Some prominent names will be missing from the new Bundestag | free press


Berlin (dpa) – The German Bundestag has more than 700 members, making it one of the largest parliaments in the world. After the 2017 elections, about a third of new parliamentarians joined the party, and the rest had previously sat in Berlin’s Reichstag building.

Depending on the election results, new faces will also be seen this autumn. Some of the previous elected officials have already announced that they will leave parliament and take other paths in the future. Here’s an overview of perhaps the most well-known dropouts:

Angela Merkel

Her departure marks a turning point in federal politics, after 16 years of Chancellor Angela Merkel turning her back on her day-to-day business. She was born in Hamburg in 1954 and grew up in the GDR. The doctor of physics entered politics during the upheaval of the GDR in 1989/1990. She has been a member of the Bundestag since 1990 and shortly after, Chancellor Helmut Kohl brought her to the federal cabinet – first as Minister for Women’s Affairs, then as Minister for the Environment until the Union was defeated in 1998. After breaking up with Kohl in the CDU donation affair, she moved to the top of the party. Merkel entered the Chancellery in 2005. Major decisions were made during her tenure, such as phasing out nuclear energy, suspending military service and phasing out coal. But above all, her chancellor years were marked by crises. Merkel guided the country through the global financial and euro crisis and polarized with her welcome policy in the refugee crisis of 2015. The last phase of her chancellorship was then dominated by the corona virus.

Martin Schulz

The Rhinelander, who started his professional life as a bookseller and has been a member of the SPD since 1974, reached top positions at all political levels – from the mayor’s office in his native Würselen to the President of the European Parliament (2012-2017) – but failed as a candidate for chancellor in 2017. The SPD achieved its worst result in post-war history. After serving as federal party leader for nearly a year, Schulz, who was inaugurated with 100 percent of the deputy’s vote, announced his resignation in February 2018. The 65-year-old is president of the Friedrich Ebert Foundation. In his farewell speech in the Bundestag, of which he has been a member since 2017, Schulz said he would continue to campaign “for a clear stand against the law, for a just society, for diversity, for respect and tolerance and above all, for a strong, peaceful society, social and democratic Europe ».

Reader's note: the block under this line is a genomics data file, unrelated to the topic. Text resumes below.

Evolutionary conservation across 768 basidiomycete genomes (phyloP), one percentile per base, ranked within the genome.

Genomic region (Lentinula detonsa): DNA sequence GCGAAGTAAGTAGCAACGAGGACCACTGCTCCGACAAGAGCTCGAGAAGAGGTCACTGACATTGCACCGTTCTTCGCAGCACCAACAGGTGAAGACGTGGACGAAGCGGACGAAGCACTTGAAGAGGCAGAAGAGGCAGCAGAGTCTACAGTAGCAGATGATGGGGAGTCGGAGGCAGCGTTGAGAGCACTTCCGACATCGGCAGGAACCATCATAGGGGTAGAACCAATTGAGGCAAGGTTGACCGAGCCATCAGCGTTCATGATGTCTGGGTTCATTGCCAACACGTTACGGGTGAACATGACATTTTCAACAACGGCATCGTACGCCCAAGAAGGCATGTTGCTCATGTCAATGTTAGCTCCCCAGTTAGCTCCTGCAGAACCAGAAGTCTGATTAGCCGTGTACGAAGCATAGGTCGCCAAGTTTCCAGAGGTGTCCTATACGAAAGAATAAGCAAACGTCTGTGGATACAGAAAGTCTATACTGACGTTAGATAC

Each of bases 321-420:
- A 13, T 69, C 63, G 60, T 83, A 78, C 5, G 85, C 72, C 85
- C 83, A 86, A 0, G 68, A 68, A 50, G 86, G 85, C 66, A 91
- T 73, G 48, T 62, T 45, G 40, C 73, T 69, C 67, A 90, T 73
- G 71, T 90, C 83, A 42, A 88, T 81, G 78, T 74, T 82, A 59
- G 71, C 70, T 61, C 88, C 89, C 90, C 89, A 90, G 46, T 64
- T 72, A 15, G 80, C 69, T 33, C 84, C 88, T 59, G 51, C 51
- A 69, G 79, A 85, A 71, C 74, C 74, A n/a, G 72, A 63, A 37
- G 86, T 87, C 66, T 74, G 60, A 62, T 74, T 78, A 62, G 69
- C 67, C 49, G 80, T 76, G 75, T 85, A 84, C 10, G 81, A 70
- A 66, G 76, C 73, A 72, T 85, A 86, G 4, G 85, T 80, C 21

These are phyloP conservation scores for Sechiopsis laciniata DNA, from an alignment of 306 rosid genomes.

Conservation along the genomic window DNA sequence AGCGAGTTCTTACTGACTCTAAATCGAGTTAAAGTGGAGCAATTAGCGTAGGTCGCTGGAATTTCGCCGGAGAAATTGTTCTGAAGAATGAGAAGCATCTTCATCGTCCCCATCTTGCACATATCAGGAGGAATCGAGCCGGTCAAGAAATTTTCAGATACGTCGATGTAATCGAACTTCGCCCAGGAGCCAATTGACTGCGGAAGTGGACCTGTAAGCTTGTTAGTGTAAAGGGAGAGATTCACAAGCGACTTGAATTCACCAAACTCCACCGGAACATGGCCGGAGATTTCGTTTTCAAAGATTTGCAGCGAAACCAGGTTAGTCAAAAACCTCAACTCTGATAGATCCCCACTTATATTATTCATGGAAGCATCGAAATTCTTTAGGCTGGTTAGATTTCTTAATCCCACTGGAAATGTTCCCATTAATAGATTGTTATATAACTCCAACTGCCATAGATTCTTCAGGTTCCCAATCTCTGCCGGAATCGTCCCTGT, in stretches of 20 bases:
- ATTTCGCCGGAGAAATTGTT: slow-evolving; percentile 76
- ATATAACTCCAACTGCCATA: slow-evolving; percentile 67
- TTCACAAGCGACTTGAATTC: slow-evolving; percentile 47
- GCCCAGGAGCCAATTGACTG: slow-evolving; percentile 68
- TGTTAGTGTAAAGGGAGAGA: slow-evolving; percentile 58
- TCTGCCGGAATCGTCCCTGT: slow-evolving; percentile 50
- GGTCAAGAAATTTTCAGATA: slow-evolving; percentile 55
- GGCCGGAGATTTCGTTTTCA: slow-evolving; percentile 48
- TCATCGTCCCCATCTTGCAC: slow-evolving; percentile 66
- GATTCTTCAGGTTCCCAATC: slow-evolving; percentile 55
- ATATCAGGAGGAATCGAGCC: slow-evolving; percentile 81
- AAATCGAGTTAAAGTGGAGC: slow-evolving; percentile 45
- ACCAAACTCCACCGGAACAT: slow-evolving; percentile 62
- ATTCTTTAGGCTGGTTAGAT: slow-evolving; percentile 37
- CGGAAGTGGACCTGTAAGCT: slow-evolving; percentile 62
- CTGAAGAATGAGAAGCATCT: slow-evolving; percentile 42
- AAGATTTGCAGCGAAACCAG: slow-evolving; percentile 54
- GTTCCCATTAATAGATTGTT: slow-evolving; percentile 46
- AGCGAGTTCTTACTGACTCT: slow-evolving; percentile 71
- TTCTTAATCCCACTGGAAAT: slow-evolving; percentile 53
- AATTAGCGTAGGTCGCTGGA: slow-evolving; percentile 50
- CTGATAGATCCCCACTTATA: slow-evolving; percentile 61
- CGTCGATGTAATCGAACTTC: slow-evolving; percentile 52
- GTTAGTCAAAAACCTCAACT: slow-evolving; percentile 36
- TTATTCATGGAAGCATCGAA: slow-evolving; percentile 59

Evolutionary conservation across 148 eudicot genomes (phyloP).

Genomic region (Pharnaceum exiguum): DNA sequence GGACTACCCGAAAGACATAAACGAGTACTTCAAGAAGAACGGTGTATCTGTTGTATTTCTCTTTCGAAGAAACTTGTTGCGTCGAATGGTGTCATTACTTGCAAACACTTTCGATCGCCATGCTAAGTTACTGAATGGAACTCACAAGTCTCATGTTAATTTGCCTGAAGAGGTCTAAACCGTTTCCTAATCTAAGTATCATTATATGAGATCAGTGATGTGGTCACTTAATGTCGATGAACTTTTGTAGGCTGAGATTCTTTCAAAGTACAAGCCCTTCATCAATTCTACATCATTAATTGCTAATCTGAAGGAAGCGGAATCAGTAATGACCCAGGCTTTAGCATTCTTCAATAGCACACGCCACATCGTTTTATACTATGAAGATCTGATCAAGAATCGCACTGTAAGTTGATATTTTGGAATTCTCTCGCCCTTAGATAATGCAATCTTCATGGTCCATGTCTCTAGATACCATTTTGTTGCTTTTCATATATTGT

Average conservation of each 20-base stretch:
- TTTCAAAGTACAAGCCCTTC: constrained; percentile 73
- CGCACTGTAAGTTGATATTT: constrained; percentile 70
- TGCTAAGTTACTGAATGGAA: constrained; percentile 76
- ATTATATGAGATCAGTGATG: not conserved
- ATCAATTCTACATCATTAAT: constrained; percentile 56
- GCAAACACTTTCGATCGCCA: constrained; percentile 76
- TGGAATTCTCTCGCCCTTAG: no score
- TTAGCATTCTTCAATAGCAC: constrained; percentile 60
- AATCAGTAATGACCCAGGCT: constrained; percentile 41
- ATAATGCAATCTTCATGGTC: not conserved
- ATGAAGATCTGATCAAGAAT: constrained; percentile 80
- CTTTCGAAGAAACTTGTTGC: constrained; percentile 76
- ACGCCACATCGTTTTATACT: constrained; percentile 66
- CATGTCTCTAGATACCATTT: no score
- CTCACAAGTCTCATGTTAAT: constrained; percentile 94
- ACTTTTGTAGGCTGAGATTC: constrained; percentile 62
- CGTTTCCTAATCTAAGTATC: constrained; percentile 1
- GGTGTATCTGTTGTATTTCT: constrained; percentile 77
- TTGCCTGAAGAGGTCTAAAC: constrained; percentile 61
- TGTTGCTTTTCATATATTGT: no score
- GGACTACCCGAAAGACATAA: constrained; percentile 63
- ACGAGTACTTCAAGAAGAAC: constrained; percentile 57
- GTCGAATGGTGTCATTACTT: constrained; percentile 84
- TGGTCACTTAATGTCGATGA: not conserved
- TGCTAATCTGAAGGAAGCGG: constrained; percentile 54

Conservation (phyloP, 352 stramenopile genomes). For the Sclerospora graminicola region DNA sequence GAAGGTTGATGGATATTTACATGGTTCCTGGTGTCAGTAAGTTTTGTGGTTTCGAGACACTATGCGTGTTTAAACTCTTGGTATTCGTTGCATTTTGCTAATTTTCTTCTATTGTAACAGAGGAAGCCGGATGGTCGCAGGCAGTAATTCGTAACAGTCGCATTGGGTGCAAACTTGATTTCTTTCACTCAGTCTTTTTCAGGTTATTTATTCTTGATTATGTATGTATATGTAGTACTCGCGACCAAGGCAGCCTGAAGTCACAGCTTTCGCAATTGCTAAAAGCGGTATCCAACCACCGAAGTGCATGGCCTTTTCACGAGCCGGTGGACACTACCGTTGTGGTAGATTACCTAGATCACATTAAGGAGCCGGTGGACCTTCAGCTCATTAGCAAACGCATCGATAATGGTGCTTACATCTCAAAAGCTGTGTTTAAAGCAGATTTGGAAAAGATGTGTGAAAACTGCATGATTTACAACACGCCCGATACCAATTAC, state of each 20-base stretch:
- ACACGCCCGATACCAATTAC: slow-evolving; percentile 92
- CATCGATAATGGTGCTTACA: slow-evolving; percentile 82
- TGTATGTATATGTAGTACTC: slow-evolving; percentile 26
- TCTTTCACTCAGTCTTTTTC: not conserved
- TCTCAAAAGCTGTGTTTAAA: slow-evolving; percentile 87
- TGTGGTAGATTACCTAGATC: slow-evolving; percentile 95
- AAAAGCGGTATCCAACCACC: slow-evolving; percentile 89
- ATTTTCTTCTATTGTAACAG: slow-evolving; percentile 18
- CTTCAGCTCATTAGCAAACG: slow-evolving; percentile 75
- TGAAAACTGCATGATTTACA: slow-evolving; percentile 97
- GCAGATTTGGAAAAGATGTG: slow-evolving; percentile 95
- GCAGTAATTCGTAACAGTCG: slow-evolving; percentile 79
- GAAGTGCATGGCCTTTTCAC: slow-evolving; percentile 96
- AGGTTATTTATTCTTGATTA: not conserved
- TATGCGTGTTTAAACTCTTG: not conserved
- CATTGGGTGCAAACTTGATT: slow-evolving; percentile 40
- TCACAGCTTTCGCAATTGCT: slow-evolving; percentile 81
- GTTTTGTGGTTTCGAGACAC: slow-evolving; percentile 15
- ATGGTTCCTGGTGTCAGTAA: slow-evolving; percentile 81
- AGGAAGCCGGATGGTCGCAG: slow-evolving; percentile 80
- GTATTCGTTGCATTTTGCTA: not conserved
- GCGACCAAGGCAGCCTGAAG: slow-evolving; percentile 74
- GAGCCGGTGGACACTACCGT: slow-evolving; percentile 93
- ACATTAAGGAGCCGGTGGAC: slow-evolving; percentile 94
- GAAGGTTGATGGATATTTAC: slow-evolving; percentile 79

Hermann Otto Solms

The FDP politician is the age chairman of the current legislature. The honorary chairman of his party belonged to the Bundestag from 1980 to 2013 via the Giessen constituency. The 80-year-old joined the FDP in 1971. After four years of extra-parliamentary opposition from the liberals, the mustache and financial expert returned to parliament in Berlin in 2017. From 1985 to 1991 he was Vice-Chairman of the Group and from 1991 to 1998 Chairman of the Group. From 1998 to 2013, Solms, from Lich in Central Hesse, was Vice President of the Bundestag. For the 2009 Bundestag elections, Solms and his fellow party member Otto Fricke produced the popular internet series ‘Fricke & Solms’, thus being one step ahead of even younger politicians on the internet.

Ulla Schmidt

With Ulla Schmidt, born in Aachen, an SPD veteran leaves the Bundestag. The daughter of a lone factory worker reached the pinnacle of her career when then-Chancellor Gerhard Schröder (SPD) appointed her health minister in his cabinet in 2001. There she remained until 2009 in various coalitions and departments. From 2013 to 2017, the former special education teacher was vice president of the German Bundestag. Schmidt sees her wealth of experience in the Bundestag as an advantage. “But 31 years is more than enough. Now younger people have to decide in parliament,” said the 72-year-old dpa. But she wants to run again for the federal presidency of Lebenshilfe, to continue to lead the supervisory board of the Aachen hospice and to remain socially involved.

Thomas de Maiziere

The former federal minister of the CDU is no longer a candidate for parliament after twelve years. “I’m 67 now and I’ve been there long enough that older people have to make way for younger people, especially in such a crisis,” he told the dpa. Born in Bonn, he started as a speechwriter for the then Mayor of West Berlin and later Federal President Richard von Weizsäcker, helped negotiate the unification treaty in 1990 and, after many years in Mecklenburg-Vorpommern, moved to Saxony in 1999, where he later became Minister of Finance, Justice and Home Affairs. In 2005 Angela Merkel brought him to the Chancellery as chief, after which he was twice Federal Minister of the Interior and once Minister of Defence. De Maizière wants to stay involved in various functions, but also wants to have more time for travel and family – he and his wife recently became grandparents for the first time.